For the first time in nine months, Japanese exports gained momentum in November on the back a weak currency.
Export grew by 9.1% over the last year, the Finance Ministry said in a statement. On month-on-month basis, it showed a growth of 7.8%. However, analysts are highly skeptical about the growth momentum. Making matters worse, the government predicted a growth rate of 1.5% for next year, much lower than current year’s 3.5 percent.
On the positive side, the government predicted a reversal of deflation, a state when prices of goods and services fall. Japan has been witnessing price fall for the last twenty months, a disturbing trend the government has failed to arrest. The government however issued warning stating that the problem of deflation is far from over.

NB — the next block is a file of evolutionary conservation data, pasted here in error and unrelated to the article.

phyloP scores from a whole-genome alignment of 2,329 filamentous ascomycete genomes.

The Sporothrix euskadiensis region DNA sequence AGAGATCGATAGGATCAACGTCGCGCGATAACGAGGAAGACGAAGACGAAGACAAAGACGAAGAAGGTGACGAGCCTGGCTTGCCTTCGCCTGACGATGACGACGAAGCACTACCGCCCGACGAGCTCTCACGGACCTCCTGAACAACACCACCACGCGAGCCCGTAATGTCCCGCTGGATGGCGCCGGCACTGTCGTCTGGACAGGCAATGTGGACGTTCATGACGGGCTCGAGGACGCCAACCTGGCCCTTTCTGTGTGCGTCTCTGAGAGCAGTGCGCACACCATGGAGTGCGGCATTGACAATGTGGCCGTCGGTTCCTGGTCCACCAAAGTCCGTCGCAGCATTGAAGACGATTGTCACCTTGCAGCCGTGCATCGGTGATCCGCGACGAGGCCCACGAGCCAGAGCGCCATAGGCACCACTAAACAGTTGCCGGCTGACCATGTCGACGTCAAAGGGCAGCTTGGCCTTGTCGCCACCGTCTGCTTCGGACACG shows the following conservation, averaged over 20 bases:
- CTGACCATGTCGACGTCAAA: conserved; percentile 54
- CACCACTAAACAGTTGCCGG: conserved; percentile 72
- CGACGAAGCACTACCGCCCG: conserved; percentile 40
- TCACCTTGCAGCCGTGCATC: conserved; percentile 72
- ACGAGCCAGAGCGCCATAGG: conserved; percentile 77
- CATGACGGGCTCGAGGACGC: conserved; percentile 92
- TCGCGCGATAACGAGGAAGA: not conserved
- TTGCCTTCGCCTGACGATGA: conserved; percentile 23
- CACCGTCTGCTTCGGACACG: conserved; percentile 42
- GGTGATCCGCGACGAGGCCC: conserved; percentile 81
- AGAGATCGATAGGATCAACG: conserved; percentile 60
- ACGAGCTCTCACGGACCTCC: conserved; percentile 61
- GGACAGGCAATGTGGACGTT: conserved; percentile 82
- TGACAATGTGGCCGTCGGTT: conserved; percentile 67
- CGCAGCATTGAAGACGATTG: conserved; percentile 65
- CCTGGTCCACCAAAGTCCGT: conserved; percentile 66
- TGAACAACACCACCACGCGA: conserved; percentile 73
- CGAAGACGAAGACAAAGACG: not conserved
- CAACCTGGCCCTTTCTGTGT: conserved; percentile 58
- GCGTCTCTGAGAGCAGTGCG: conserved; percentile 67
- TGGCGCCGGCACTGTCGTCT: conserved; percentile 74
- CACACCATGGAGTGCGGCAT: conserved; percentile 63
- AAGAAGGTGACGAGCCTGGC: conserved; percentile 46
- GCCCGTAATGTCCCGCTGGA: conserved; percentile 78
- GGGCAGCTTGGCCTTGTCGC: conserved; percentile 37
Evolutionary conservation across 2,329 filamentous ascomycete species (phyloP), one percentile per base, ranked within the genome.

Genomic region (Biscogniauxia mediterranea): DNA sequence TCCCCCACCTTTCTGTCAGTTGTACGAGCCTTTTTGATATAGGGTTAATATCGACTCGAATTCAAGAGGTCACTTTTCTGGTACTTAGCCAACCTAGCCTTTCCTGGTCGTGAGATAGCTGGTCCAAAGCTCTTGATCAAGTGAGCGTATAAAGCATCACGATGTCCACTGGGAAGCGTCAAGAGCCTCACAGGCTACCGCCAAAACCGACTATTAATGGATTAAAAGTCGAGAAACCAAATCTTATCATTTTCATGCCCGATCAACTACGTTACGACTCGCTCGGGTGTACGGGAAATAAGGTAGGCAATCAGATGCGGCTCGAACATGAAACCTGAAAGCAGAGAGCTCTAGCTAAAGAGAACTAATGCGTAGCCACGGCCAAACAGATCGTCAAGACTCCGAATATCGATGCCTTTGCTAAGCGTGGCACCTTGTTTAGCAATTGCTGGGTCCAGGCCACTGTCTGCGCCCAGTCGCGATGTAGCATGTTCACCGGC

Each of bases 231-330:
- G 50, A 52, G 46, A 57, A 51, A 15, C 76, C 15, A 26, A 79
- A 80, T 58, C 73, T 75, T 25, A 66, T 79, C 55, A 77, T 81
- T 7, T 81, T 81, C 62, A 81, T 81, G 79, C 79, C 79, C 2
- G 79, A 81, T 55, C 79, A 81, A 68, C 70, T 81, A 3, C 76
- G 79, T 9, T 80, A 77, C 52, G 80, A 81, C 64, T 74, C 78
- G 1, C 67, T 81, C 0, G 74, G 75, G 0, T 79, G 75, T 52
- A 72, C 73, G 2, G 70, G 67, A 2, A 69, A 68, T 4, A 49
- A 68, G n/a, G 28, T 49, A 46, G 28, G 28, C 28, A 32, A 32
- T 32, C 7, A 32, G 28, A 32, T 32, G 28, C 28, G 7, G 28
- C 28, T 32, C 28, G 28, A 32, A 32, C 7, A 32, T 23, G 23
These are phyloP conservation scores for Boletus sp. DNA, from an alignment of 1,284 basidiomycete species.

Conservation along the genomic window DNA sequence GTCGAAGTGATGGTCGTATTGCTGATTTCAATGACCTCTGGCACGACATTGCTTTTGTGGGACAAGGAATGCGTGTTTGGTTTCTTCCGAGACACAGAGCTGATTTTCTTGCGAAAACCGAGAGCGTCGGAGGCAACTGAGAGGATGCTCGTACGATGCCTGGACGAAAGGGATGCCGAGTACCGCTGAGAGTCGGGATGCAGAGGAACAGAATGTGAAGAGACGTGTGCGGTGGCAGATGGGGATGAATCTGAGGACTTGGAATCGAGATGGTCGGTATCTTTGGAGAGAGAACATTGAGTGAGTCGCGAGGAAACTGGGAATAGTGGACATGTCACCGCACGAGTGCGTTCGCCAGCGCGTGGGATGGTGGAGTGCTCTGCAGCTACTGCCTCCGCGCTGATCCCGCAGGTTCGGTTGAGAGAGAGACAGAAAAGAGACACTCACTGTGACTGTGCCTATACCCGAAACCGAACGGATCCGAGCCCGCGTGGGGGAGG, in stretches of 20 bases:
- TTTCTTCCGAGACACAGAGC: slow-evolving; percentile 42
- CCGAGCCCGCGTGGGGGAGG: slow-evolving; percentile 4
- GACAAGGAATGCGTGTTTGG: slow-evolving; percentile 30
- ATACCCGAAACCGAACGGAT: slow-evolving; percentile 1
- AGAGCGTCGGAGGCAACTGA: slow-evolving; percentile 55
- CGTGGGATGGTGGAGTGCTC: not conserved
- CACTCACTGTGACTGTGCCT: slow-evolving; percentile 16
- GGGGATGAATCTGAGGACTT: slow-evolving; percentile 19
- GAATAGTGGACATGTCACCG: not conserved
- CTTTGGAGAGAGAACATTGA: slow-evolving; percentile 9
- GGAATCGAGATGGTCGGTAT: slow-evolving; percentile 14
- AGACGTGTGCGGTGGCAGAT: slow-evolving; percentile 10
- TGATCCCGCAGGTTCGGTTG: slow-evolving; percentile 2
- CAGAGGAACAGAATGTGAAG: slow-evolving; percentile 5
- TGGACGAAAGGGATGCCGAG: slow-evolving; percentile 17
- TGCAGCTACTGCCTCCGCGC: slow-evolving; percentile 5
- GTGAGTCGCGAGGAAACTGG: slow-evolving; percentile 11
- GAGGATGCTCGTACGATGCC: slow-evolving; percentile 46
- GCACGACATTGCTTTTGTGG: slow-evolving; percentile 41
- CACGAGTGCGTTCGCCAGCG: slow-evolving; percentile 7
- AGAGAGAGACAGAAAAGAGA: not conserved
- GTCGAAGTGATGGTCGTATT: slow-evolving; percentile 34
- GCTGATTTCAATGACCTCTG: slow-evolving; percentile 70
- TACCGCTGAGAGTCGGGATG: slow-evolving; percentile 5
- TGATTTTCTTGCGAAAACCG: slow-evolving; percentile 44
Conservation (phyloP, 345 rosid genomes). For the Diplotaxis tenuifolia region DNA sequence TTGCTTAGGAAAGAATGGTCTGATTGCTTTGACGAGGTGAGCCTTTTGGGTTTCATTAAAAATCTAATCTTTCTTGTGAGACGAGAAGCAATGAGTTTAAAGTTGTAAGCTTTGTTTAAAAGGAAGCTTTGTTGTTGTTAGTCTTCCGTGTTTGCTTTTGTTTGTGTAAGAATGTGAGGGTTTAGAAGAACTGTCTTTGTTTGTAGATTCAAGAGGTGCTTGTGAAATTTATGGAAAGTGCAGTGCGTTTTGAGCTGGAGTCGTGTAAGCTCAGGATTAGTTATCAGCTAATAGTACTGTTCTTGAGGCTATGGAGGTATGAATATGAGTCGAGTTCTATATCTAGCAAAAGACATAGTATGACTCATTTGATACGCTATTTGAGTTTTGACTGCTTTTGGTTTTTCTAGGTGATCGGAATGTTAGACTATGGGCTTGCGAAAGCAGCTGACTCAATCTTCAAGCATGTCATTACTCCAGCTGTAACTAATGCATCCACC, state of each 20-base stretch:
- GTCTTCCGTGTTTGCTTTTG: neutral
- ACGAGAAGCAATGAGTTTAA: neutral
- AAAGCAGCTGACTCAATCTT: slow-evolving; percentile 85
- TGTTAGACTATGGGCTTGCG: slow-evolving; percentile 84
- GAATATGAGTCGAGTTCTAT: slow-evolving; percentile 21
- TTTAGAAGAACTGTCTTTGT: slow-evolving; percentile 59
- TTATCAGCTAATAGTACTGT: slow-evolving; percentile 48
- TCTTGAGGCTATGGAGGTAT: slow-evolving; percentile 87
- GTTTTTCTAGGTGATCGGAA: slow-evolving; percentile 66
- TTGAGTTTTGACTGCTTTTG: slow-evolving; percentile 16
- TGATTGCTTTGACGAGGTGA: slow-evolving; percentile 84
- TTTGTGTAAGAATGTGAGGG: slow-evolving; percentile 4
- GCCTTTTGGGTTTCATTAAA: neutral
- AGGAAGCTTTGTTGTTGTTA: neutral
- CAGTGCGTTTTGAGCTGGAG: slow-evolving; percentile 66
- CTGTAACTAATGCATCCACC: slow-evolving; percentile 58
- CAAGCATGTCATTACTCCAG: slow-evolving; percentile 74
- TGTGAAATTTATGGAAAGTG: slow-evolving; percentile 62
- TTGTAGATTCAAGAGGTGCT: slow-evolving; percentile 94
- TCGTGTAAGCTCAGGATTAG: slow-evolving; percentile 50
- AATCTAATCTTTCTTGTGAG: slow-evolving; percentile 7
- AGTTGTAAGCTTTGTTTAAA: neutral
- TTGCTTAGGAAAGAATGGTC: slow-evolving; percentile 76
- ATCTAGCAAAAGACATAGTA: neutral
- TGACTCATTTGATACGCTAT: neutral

Deflation is a dangerous economic situation since consumers tend to delay purchases anticipating further price fall. As demand for goods and services fall, industry responds by cutting production, thus seriously hampering growth.
Takeshi Minami, an analyst at the Norinchukin Research Institute said: “As the global economy is clearly slowing, although it is not deteriorating, Japan’s annual export growth may turn flat between January and March, which would weigh on the economy’s growth”.
Cautioning that government spending will barely boost demand he added: “the government could hardly do anything about it, with little room left to boost fiscal spending”.
The government is trying to boost the economy by creating more jobs and has announced a stimulus package of $61 billion (£39billion) to that effect.
On Tuesday, the Japanese Central back kept key lending rates between 0 & 1% to boost private borrowing. In October it had announced asset purchases worth 1 trillion Yuan ($60 billion, £40 billion) to boost demand.
Japan posted a robust economic growth of 4.5% in the third quarter, but economists dismiss it as a one off phenomenon. They expect a much lower growth rate in the fourth quarter.